EDITORIAL – Filipino innovators
(The Philippine Star) - November 24, 2015 - 9:00am

She nearly failed to make it to the event because she was not a registered delegate and lacked an ID card. But US President Barack Obama sent his Secret Service agents to escort Aisa Mijeno to her place of honor on stage with him and e-commerce firm Alibaba founder Jack Ma.

The event was the CEO summit at last week’s annual Asia-Pacific Economic Cooperation leaders’ gathering in Manila. For most Filipinos, it was the first time that they learned about the invention of Mijeno: a lamp that runs on saline solution, appropriately named SALt, for Sustainable Alternative Lighting.

Another Filipino in fact beat Mijeno by three years, applying for a patent for a similar invention called the Tubig Power lamp in 2012. Stevenson Rejuso is still waiting for the approval of his patent by the Intellectual Property Office.

Rejuso and Mijeno have a common lament: they have not received sufficient support from the Department of Science and Technology. Rejuso submitted a prototype of his lamp to the DOST and has not heard from the department since then.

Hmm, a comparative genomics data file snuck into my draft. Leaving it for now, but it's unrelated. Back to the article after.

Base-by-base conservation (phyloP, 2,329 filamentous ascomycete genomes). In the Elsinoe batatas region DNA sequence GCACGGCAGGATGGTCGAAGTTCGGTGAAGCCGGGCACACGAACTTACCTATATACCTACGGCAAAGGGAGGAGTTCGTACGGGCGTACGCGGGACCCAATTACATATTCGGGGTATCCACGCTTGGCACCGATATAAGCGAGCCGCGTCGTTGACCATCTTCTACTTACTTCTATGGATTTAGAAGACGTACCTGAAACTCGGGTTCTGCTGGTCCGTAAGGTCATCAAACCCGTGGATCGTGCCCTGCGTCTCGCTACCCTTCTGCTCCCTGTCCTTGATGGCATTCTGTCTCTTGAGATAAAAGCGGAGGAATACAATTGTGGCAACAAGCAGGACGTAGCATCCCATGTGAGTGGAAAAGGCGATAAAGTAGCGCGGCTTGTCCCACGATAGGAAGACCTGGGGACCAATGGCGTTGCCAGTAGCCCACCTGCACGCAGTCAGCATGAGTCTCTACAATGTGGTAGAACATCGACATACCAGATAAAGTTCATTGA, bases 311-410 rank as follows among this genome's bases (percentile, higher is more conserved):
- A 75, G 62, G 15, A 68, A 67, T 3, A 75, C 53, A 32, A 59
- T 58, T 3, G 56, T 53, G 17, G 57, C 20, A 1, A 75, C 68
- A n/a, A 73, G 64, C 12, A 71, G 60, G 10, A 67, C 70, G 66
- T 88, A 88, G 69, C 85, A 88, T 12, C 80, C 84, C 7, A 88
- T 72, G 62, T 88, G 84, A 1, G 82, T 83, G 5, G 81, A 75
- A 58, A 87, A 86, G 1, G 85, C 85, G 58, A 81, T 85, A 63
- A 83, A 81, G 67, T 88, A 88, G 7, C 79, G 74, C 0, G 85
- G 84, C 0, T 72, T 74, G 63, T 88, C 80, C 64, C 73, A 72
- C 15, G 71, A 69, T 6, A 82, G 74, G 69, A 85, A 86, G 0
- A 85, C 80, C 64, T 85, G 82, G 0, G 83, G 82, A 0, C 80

Mijeno, a member of the engineering faculty at De La Salle University in Lipa, Batangas, has received some support from the private sector, notably the conglomerate of Manuel V. Pangilinan. The boost courtesy of Obama may also help her raise start-up funding to mass-produce her invention. But her story highlights the need for more government investment in supporting scientific and technological research and development.

Other countries are pouring resources into encouraging innovation in all aspects of national life. The Philippines is not lacking in innovation and creativity. Foreigners at least are taking notice. A report this week said the Thai princess had recognized the inventions of William Moraca, an elementary school principal in General Santos City. Moraca developed a portable windmill, modified solar panel and a water system powered by magnetic field that are providing electricity and clean water to the B’laan and T’boli indigenous communities.

There must be other unsung innovators out there, waiting not so much for national recognition but for seed funding and government support to mass-produce their inventions for the benefit of the masses. It shouldn’t take a US president or a Thai princess to give Filipino innovators what they need.

AISA MIJENO ANOTHER FILIPINO ASIA-PACIFIC ECONOMIC COOPERATION DE LA SALLE UNIVERSITY DEPARTMENT OF SCIENCE AND TECHNOLOGY GENERAL SANTOS CITY INTELLECTUAL PROPERTY OFFICE JACK MA MANUEL V MIJENO PRESIDENT BARACK OBAMA
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